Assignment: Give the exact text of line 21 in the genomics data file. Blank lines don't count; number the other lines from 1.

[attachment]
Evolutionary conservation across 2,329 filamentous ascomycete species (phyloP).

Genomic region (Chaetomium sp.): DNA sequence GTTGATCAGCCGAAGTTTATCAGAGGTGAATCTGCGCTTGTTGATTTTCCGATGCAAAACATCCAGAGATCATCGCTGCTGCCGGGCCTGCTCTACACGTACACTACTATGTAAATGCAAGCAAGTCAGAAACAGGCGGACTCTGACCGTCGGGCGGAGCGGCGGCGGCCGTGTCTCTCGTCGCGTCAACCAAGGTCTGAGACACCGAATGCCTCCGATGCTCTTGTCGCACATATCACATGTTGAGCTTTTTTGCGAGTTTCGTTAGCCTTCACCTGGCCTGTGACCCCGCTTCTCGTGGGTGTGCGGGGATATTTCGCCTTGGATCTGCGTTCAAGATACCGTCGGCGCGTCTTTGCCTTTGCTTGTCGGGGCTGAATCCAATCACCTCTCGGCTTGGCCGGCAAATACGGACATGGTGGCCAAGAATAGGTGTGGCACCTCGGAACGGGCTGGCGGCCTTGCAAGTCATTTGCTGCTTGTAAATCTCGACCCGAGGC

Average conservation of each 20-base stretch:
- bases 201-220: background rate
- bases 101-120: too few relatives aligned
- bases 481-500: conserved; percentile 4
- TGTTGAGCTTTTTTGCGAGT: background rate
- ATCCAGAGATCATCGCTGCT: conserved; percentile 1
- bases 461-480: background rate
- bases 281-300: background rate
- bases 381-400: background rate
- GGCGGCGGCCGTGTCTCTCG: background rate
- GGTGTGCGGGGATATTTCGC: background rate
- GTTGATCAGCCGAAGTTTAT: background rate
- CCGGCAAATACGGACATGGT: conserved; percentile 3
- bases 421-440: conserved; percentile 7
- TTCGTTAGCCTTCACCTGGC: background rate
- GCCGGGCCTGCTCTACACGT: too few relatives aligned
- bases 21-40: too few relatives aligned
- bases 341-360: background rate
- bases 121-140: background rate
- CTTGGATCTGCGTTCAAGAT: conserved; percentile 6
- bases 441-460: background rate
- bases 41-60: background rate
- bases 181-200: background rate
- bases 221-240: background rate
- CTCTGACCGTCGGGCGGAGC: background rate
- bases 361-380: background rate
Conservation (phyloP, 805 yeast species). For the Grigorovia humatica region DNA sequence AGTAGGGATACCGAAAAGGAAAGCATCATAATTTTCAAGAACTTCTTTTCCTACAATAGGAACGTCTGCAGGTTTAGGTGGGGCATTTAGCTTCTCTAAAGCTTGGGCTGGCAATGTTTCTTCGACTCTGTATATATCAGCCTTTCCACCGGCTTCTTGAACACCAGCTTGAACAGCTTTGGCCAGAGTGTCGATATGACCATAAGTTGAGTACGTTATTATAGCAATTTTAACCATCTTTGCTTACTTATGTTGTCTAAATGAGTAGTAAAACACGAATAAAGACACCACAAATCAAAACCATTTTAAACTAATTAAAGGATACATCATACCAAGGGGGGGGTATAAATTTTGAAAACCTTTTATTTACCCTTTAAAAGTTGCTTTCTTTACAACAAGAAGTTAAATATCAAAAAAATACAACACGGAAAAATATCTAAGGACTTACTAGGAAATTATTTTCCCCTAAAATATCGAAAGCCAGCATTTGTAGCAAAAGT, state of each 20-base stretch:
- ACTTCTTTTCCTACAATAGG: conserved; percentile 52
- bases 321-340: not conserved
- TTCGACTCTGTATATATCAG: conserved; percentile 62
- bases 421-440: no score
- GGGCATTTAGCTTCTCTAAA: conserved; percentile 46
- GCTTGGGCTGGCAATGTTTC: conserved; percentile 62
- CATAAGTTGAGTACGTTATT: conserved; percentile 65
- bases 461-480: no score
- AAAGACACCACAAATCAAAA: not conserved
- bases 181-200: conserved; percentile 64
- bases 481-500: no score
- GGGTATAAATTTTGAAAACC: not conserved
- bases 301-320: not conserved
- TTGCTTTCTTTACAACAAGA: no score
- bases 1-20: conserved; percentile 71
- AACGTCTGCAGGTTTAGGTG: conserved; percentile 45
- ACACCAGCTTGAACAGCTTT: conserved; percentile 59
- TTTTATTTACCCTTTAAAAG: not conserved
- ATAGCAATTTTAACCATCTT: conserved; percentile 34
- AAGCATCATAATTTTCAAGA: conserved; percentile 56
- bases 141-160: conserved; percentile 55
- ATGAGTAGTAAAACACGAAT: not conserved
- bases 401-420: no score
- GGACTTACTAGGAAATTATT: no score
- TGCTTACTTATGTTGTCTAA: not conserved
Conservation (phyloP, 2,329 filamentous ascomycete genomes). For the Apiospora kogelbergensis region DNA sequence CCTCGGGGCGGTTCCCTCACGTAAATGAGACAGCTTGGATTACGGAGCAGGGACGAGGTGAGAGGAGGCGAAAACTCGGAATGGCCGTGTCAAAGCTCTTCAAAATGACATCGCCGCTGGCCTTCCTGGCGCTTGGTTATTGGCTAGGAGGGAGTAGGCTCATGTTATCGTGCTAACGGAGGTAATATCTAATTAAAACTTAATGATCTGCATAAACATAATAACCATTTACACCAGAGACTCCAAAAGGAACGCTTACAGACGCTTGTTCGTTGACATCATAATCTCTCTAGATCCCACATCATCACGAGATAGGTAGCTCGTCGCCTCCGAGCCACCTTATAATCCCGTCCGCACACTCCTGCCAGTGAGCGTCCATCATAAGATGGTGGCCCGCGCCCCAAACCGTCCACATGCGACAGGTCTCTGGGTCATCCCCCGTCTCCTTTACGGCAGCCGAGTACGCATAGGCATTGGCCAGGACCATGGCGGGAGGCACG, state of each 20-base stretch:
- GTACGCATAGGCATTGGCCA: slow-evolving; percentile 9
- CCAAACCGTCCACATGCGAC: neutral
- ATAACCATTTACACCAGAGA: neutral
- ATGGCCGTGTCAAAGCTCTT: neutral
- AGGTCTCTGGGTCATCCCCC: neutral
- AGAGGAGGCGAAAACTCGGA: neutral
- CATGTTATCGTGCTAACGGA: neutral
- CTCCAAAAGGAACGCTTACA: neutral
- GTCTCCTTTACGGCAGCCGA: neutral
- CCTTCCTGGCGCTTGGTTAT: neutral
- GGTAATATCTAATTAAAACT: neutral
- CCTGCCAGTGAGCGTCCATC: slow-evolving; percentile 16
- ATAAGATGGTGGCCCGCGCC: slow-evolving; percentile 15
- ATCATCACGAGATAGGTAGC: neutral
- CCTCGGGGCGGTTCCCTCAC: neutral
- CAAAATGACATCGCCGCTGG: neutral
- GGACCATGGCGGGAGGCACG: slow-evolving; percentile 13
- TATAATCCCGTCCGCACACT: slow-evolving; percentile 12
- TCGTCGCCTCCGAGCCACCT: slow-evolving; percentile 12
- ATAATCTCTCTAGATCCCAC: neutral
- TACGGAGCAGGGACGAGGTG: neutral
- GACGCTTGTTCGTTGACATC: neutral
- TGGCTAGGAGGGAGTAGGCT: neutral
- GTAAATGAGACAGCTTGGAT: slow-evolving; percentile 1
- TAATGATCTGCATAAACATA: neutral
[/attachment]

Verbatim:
- bases 121-140: background rate